Be honest with yourself. Acknowledge the mistakes so you know what you need to change. What you’re trying to do is change what you control. You cannot change other people. So you need to concentrate on what parts you own.

Look for patterns in behavior.

If you’re doing the same things that lead to mistakes then you know what you need to fix.

Understand how your mind works.

When mistakes keep happening, you have to do more than double check your work. What is preventing you from making the right choices? You don’t need to go go therapy, but you need have some self-awareness here. Take time to understand how you learn and think. Figure out the situations that lead you to do sloppy work.

Avoid failure.

When you understand why you make mistakes, you can avoid the circumstances that lead to problems.

Take Chances

But don’t go into total safety mode. Remember what I said about avoiding failure? Well, the very best way to do that is to not do anything. Everything you do has the chance of being wrong.

You’re not going to get anywhere like that. Remember you now have a better understanding of yourself and how to do your job. The next mistake you make won’t be the same as the last.

Those guys who yell at you, they aren’t getting there by playing it safe. They have taken their lumps along the way. But they didn’t let the experience beat them.

The biggest mistake you will make is to just sit there and hope no one notices what you’re doing.

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Cubicle Curtis is the guy sitting at the next workstation. He's been in this office longer than anyone else, so he's a valuable resource of who does what and how to get things done. Before this job, he has worked just about every job between pizza delivery and accounting. Now, he's all about getting the job done and helping you figure out how to survive yours.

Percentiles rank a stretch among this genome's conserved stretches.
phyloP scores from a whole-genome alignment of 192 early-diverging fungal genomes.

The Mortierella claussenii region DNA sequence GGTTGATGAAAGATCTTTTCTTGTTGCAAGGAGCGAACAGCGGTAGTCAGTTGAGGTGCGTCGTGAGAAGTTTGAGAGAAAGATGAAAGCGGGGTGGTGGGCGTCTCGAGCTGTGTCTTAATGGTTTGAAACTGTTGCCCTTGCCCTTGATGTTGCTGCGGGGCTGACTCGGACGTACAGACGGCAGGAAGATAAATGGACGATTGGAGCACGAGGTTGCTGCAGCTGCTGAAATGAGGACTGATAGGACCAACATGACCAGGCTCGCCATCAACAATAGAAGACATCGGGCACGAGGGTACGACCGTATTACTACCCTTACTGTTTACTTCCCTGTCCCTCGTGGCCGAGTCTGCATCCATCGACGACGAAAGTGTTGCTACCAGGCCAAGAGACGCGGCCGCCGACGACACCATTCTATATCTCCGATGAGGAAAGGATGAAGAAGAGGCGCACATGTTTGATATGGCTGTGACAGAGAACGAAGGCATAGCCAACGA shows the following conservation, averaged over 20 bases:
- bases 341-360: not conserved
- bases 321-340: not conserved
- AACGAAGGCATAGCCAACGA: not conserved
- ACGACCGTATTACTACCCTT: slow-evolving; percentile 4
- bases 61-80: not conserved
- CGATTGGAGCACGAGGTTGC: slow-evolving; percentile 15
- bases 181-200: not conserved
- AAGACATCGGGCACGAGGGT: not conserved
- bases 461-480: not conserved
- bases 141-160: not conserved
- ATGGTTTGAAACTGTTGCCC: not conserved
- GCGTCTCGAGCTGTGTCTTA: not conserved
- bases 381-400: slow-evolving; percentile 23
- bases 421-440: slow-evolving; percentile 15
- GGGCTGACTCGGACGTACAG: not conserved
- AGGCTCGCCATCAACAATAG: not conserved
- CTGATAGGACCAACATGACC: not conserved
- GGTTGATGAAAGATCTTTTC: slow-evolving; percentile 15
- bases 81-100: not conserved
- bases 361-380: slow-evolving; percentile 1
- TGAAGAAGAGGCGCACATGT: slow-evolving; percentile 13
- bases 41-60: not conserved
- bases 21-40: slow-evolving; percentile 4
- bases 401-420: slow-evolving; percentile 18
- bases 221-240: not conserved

1. Paul Ehrenreich on the 13th October

    As someone has had a couple of bad screw up over there career, I cannot stress how important it is to just come out and take responsibility for your actions. It has probably saved my ass on numerous occasions. Management I found is more forgiving if you come and say “yea it was me, I screwed up. Here is how it’s not going to happen again going forward”

  2. Lars-Christian Elvenes on the 14th October


    It’s my first comment on the blog, so first things first: This is a great blog overall. Lots of great insight and smart things to consider. Thanks a lot to all the contributors. It’s become one of my regular reads.

    Thanks for this post, as well. Owning up to mistakes is crucial, and I think you’re right on the money where you mention that the people yelling at you have made their own share of mistakes as well. Brian Ahearn has a good post on this subject as well in his blog Influence Poeple. You can read it here.

    I also liked the part about not taking personal insults from anyone. Making mistakes is human, and if the job is complex it’s something that is going to happen from time to time. If treated as learning experience, your boss will know that the next time around, you’ll have much clearer idea of what you’re in for. After all, you got to find out the hard way.

    Thanks for some good insight 🙂

    – Lars-Christian Elvenes

  3. Lisa on the 14th October

    In your “Don’t Take Any Crap” section, you make a good point. This recently happened to me as well, but it was from my boss (I work in a small company, with no HR section). I don’t think he knows the difference behind constructive criticism and downright personal insults.